The last two weeks have been full of exams news…A ’Levels and then GCSEs. The news stories have been the same – exams have got harder, results have got better, live opening of exam results on the breakfast new programmes and Facebook full of happy families or others looking for advice if the results aren’t what they expected.
But these exams don’t open all doors…
It’s a template – and so I fear, is the grief that comes with these exams. I’ve said it for years, to many, many people, that the pressure piled on our young people to perform, is not relative to where those exams get you in life.
They often have to recall all they have learnt in their school career in a three-hour exam; which at 16 or 18 I think is a little too much.
They’re being booked in for private tutors, spending hours on homework and revision and with the only option being to pass made into a tunnel vision, mental health in our young people is suffering. They’re being affected in ways that they sometimes can’t cope with now, and later in life…but that’s another blog for someone else…
I wish people had a Plan B before results day – then they’d have several paths to walk down after opening the envelope, rather than free-falling off the failure cliff of doom!
Failing to get the GCSE or A ’Level isn’t a disaster. It won’t wreck your life. It won’t stop you from getting a job. It doesn’t mean you can’t have a great career and a fabulous life. It just means for that moment, you might have to re-think your path ahead and look for some other options and as we know, sometimes the unplanned is better. Some call it fate.
Kent is full of opportunities – plus it’s close to London and continent, so the options available really are massive. Apprenticeships, further education, higher education, work experience – so many options are there instead of a straight route into university.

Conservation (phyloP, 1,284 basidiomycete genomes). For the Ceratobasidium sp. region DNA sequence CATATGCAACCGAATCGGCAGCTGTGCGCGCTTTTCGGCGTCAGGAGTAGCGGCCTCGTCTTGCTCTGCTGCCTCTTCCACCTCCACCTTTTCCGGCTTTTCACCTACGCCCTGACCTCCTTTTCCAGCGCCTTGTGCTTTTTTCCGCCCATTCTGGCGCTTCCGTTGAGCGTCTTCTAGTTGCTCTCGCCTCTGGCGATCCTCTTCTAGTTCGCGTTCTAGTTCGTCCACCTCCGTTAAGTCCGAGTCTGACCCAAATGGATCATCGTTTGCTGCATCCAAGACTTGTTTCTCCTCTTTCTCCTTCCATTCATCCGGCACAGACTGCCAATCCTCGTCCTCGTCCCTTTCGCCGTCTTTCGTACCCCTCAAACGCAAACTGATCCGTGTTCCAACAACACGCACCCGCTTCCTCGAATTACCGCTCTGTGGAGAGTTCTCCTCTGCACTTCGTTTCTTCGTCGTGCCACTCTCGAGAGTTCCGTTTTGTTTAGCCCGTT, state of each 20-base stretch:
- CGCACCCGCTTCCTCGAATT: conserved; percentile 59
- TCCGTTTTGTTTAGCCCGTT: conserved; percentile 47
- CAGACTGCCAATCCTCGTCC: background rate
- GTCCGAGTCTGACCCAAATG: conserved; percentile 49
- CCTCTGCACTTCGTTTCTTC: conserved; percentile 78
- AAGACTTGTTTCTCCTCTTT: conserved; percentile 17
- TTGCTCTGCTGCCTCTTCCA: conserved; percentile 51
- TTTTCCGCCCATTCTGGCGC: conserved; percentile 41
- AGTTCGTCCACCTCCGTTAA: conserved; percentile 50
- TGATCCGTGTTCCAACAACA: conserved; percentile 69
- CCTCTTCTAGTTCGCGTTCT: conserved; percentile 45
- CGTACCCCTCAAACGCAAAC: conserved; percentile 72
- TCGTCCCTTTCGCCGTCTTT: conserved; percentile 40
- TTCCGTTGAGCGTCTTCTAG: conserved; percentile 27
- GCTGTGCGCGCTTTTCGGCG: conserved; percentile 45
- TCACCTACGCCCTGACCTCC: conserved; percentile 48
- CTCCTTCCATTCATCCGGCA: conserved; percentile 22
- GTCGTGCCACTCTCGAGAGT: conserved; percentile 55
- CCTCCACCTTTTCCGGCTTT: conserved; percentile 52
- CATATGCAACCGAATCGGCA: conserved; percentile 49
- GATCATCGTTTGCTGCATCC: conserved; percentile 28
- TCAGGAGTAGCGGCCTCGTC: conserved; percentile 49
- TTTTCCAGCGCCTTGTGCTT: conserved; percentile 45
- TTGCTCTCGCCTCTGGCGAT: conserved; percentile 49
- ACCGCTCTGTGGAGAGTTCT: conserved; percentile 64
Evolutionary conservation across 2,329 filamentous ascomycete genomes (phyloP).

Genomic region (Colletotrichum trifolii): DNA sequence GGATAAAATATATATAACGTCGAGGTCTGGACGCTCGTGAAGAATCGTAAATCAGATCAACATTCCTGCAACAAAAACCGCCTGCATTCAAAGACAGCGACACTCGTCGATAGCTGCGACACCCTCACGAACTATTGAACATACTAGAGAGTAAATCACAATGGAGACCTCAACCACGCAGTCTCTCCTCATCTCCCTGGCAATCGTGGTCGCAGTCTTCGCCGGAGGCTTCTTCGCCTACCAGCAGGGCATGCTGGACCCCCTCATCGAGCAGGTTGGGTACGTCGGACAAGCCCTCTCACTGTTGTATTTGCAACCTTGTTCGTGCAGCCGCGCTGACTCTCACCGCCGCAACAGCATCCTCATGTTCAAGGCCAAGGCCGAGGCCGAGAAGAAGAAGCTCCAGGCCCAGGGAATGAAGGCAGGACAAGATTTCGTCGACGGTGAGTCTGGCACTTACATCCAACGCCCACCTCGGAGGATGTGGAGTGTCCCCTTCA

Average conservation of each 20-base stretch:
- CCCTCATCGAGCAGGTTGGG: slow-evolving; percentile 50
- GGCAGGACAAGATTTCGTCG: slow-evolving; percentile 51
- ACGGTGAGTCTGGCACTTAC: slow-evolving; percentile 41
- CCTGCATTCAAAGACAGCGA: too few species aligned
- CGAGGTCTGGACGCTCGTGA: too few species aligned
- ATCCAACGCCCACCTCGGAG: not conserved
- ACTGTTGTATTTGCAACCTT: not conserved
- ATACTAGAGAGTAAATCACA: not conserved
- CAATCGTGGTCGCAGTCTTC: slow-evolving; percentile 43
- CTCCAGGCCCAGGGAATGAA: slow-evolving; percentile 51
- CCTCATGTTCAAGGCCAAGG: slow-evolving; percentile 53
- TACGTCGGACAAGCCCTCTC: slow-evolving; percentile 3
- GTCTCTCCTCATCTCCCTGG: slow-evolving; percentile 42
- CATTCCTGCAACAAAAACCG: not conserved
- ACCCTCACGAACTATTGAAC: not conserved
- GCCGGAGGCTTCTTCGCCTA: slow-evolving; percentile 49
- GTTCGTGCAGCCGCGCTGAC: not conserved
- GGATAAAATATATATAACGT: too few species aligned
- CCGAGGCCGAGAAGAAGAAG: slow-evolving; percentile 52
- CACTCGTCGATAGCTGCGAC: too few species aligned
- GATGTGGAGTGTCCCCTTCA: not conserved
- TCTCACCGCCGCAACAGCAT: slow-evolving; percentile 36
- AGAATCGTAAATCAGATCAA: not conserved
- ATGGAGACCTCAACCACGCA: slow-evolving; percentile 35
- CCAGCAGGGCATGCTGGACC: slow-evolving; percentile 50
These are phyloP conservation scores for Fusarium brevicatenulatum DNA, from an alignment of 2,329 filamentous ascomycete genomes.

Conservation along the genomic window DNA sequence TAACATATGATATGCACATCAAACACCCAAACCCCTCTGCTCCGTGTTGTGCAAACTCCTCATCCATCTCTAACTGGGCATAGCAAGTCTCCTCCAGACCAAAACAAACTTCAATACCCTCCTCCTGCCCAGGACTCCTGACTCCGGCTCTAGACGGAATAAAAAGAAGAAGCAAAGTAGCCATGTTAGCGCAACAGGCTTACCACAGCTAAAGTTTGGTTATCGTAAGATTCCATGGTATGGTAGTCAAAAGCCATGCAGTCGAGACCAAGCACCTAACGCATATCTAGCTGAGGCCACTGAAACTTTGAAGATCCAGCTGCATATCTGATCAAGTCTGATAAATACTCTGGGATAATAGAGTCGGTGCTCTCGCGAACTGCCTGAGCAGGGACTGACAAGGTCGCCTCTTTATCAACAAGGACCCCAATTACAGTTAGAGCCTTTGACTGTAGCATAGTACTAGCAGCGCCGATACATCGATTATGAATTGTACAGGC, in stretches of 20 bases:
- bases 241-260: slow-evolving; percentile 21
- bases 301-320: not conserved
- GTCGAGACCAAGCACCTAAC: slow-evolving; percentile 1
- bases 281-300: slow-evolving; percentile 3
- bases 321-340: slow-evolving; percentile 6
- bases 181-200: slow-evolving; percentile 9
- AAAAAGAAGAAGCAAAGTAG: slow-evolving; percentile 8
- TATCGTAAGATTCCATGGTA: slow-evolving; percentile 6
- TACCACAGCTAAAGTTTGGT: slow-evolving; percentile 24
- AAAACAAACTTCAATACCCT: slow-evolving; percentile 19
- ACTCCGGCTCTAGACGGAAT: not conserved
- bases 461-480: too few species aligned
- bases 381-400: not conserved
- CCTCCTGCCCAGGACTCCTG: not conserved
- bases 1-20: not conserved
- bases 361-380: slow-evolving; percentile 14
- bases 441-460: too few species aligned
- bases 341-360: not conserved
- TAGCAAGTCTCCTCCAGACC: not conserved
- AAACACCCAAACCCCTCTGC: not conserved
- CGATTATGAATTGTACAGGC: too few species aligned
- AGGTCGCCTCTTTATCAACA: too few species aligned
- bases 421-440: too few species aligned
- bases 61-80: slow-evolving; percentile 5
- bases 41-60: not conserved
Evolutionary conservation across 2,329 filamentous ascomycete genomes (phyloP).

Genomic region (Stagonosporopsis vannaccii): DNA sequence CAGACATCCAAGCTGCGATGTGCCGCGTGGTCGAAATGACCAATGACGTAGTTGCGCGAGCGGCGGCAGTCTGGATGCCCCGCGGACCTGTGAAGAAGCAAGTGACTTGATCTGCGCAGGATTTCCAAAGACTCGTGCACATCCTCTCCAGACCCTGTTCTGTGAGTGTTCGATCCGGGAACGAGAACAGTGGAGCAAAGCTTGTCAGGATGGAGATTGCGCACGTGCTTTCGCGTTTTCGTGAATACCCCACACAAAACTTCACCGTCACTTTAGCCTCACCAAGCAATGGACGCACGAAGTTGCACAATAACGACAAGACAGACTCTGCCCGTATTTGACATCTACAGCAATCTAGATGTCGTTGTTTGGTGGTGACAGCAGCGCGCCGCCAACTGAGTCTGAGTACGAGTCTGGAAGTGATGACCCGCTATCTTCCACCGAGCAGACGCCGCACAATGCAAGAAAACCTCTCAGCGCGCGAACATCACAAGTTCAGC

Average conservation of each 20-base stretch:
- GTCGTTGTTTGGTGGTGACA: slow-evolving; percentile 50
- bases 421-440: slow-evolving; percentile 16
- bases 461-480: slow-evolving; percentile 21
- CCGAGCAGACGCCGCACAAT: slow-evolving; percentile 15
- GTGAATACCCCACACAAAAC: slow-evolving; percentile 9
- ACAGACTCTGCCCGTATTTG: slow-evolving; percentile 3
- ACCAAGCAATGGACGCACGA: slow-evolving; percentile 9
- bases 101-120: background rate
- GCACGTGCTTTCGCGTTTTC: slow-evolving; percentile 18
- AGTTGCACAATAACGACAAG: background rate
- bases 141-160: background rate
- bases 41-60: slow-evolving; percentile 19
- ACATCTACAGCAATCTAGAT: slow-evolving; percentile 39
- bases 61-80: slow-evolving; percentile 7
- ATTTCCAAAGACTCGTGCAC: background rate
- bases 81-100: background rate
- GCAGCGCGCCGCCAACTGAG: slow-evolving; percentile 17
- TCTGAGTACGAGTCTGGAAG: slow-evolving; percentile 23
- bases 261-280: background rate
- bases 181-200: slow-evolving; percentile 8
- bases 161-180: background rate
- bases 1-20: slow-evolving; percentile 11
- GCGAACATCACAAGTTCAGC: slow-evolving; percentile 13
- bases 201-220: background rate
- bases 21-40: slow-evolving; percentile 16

It’s a county full of rich diversity, filled with great businesses looking to bring the youngsters up and give them a chance.
If I had my time again, I wouldn’t go to university…I’d go straight to work and start my career a few years earlier. I’m sure that having a degree on my CV has helped me along the way, but no-one’s ever asked me to prove it by showing my certificate! Obviously, I’m not saying to lie about these things but what I am saying is that without a degree, life can go on for some careers – I do appreciate that others require it.
But I rub shoulders with many successful business people who didn’t go to university and didn’t need to either – they found other paths and don’t benchmark themselves on the level of education they reached.
I could have gone straight into journalism as a trainee on the job without a degree. I could have moved into PR without a degree and into self-employment without a degree – because work experience and ability are what mattered in my line of work, not certificates.
And those two things will also be what matters in many other careers too – you just need to look beyond the pressure pot of pre-18 education and look to the real world for the opportunities that will take you where you want to go.